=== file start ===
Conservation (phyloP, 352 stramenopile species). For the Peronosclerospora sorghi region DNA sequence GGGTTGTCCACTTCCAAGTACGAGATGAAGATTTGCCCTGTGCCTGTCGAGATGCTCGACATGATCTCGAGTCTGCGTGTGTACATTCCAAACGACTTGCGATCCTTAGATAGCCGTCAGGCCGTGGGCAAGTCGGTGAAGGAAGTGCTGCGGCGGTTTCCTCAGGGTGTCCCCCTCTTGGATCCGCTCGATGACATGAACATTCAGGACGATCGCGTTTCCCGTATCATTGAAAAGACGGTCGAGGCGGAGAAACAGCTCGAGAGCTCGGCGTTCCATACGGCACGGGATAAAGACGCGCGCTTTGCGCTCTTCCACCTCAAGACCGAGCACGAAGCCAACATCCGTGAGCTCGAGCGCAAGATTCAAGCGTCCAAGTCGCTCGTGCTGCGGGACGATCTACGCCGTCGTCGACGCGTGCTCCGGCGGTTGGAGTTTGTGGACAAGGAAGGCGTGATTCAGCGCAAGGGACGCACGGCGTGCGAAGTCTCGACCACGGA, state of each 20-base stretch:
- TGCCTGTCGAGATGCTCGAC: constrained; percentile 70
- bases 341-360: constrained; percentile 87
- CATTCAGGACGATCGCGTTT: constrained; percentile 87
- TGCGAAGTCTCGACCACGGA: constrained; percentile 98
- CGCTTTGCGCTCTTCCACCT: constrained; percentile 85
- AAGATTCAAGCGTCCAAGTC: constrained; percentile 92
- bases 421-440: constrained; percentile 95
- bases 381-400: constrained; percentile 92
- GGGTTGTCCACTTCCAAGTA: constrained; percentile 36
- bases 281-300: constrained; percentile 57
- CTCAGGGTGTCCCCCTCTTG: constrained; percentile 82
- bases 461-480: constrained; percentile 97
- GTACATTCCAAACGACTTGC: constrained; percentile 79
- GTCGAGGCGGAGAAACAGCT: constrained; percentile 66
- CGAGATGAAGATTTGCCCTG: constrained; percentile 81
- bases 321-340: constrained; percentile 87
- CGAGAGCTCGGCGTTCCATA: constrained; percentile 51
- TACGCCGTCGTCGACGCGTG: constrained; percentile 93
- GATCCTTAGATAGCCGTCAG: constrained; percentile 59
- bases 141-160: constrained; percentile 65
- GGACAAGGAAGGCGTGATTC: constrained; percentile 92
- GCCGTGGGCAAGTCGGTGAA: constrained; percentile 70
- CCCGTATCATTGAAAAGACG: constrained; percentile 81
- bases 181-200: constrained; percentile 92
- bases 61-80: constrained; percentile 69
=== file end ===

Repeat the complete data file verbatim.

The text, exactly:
Conservation (phyloP, 352 stramenopile species). For the Peronosclerospora sorghi region DNA sequence GGGTTGTCCACTTCCAAGTACGAGATGAAGATTTGCCCTGTGCCTGTCGAGATGCTCGACATGATCTCGAGTCTGCGTGTGTACATTCCAAACGACTTGCGATCCTTAGATAGCCGTCAGGCCGTGGGCAAGTCGGTGAAGGAAGTGCTGCGGCGGTTTCCTCAGGGTGTCCCCCTCTTGGATCCGCTCGATGACATGAACATTCAGGACGATCGCGTTTCCCGTATCATTGAAAAGACGGTCGAGGCGGAGAAACAGCTCGAGAGCTCGGCGTTCCATACGGCACGGGATAAAGACGCGCGCTTTGCGCTCTTCCACCTCAAGACCGAGCACGAAGCCAACATCCGTGAGCTCGAGCGCAAGATTCAAGCGTCCAAGTCGCTCGTGCTGCGGGACGATCTACGCCGTCGTCGACGCGTGCTCCGGCGGTTGGAGTTTGTGGACAAGGAAGGCGTGATTCAGCGCAAGGGACGCACGGCGTGCGAAGTCTCGACCACGGA, state of each 20-base stretch:
- TGCCTGTCGAGATGCTCGAC: constrained; percentile 70
- bases 341-360: constrained; percentile 87
- CATTCAGGACGATCGCGTTT: constrained; percentile 87
- TGCGAAGTCTCGACCACGGA: constrained; percentile 98
- CGCTTTGCGCTCTTCCACCT: constrained; percentile 85
- AAGATTCAAGCGTCCAAGTC: constrained; percentile 92
- bases 421-440: constrained; percentile 95
- bases 381-400: constrained; percentile 92
- GGGTTGTCCACTTCCAAGTA: constrained; percentile 36
- bases 281-300: constrained; percentile 57
- CTCAGGGTGTCCCCCTCTTG: constrained; percentile 82
- bases 461-480: constrained; percentile 97
- GTACATTCCAAACGACTTGC: constrained; percentile 79
- GTCGAGGCGGAGAAACAGCT: constrained; percentile 66
- CGAGATGAAGATTTGCCCTG: constrained; percentile 81
- bases 321-340: constrained; percentile 87
- CGAGAGCTCGGCGTTCCATA: constrained; percentile 51
- TACGCCGTCGTCGACGCGTG: constrained; percentile 93
- GATCCTTAGATAGCCGTCAG: constrained; percentile 59
- bases 141-160: constrained; percentile 65
- GGACAAGGAAGGCGTGATTC: constrained; percentile 92
- GCCGTGGGCAAGTCGGTGAA: constrained; percentile 70
- CCCGTATCATTGAAAAGACG: constrained; percentile 81
- bases 181-200: constrained; percentile 92
- bases 61-80: constrained; percentile 69